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Italians have a job on their hands at Croke Park

It’s a seldom publicised desire but a potent fact, nevertheless. Italy’s rugby men begin their second decade in the Six Nations Championship this weekend, against Ireland in Dublin, determined to bury their image of the tournament’s pushovers.

Australian-born full-back Luke McLean says there is a growing urge to end what he calls their “easy beats” reputation.

“We are faced by a big job,” says the Benetton Treviso player. “But we are still enjoying it. The fact that we have had the same group of players together for a year or more now is a definite advantage, a real step forward.

“We are looking forward to putting together some good performances. We are trying not to be the easy beats now, we don’t want that reputation any more.”

McLean, who will be 23 this year, qualifies through his mother’s parents who were both Italian, although his mother’s father had to renounce his Italian citizenship so as to buy land in Australia. McLean, born in Australia, was eligible for both countries, the latter through his Italian grandmother.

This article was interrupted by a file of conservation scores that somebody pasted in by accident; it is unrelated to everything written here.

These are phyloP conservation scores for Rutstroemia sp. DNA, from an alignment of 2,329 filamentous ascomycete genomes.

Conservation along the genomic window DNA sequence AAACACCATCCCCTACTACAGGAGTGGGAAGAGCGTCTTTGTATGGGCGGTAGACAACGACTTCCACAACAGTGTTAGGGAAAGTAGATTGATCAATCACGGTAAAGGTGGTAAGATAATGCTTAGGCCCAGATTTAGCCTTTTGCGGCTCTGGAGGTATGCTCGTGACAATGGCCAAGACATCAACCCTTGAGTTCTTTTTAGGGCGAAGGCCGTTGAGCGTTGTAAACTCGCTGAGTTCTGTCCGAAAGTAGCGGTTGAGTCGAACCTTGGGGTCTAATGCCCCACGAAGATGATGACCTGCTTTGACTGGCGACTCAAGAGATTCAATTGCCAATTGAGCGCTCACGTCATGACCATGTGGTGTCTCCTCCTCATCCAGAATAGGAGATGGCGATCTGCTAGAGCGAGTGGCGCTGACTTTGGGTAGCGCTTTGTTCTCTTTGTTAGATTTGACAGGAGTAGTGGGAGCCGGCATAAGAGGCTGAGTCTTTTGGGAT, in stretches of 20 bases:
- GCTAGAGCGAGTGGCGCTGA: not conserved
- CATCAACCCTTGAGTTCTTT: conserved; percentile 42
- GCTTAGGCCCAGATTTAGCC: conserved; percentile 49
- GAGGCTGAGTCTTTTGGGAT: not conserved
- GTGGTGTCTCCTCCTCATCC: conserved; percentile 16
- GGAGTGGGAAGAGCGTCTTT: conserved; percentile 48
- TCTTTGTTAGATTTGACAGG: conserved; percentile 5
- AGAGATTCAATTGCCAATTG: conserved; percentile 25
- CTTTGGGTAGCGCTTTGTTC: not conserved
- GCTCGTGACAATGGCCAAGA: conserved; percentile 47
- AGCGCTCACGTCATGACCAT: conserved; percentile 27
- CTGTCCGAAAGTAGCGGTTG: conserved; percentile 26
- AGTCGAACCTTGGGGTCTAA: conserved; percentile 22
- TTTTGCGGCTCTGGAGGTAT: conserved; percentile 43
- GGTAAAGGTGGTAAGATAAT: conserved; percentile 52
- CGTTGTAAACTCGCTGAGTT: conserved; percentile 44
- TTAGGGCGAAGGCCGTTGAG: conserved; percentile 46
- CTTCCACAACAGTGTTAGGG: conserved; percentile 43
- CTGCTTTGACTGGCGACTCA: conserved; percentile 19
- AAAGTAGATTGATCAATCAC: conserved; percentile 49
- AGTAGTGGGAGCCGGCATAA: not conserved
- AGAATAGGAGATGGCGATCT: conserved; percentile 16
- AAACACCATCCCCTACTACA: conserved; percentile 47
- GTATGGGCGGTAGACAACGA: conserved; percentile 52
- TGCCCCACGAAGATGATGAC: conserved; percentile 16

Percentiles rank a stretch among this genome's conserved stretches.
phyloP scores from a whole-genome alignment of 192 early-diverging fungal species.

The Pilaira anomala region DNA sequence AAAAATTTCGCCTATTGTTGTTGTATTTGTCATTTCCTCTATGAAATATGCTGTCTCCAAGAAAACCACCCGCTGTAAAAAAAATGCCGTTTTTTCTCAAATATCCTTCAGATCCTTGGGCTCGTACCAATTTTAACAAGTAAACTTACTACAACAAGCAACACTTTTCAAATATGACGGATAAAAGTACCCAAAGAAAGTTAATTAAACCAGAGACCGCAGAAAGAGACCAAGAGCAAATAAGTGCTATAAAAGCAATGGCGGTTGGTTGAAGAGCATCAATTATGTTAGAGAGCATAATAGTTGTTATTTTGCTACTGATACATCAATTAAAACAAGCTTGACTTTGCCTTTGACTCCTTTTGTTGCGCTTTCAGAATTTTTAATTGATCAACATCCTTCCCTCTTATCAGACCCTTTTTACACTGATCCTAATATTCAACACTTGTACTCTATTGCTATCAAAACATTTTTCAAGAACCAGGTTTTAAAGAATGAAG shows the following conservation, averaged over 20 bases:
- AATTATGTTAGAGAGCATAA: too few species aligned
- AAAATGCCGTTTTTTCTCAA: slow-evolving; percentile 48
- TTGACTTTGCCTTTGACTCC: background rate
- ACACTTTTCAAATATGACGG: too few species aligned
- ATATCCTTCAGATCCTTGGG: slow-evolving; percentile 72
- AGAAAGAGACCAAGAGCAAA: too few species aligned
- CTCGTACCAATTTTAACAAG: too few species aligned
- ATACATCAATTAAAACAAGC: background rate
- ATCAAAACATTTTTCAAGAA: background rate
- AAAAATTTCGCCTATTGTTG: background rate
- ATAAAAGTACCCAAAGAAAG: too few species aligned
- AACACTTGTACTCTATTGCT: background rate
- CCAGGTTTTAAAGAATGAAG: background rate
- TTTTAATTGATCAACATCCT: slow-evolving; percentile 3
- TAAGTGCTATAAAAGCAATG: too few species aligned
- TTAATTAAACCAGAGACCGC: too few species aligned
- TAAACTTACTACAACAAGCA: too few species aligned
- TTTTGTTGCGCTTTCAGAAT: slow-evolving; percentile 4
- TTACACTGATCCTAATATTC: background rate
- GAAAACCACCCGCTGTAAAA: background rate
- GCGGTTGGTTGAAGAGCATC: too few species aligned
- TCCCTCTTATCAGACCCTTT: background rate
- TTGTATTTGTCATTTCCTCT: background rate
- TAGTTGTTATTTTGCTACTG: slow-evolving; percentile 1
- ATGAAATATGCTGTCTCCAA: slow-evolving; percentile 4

He chose Italy and is one of the most accomplished players in the Italian side. Yet the Azzurri has suffered a run of just one win in their last 15 games, with a November victory over Samoa their sole success of 2009.

“We conceded a few too many tries last year in the Six Nations but as the group has spent more time together, we have got closer to where we want to be,” he said.

Perhaps so. But great courage will be required of the Italians at Croke Park on Saturday.

To his credit, McLean does not seek to diminish that fact.

“This will be a big test for us. People in Italy want to be enthusiastic about our rugby and the future but if we keep on losing that will be harder.

“We are under pressure to make sure we win for the benefit of Italian rugby’s future. We feel we have to give something back to the public.

“Ireland are such a good side because they all play together. They do the simple things right and don’t make mistakes. They don’t let you into the game much, either. But you have to try and match them,” he says.

“The trouble was last year against them we took our foot off the pedal in the last 20 minutes.”

Italy played McLean at outside half last year but he is set to return to his more favoured full-back slot this season.

“I am happiest at full-back,” he confirms. “I used to be a No 10 as a kid but now enjoy playing No 15.”

Such a position is sure to give him a nice, easy ride at Croke Park because he’ll only be up against Ireland’s Rob Kearney, who for me is now the No 1 full-back in the world.

McLean nodded. “He’s certainly one of the best around and he has a complete game. He’s got a massive boot, can run from anywhere and he uses his pace well. Give him space and he will punish you.”

Just another problem for McLean and the Azzurri this weekend . . .

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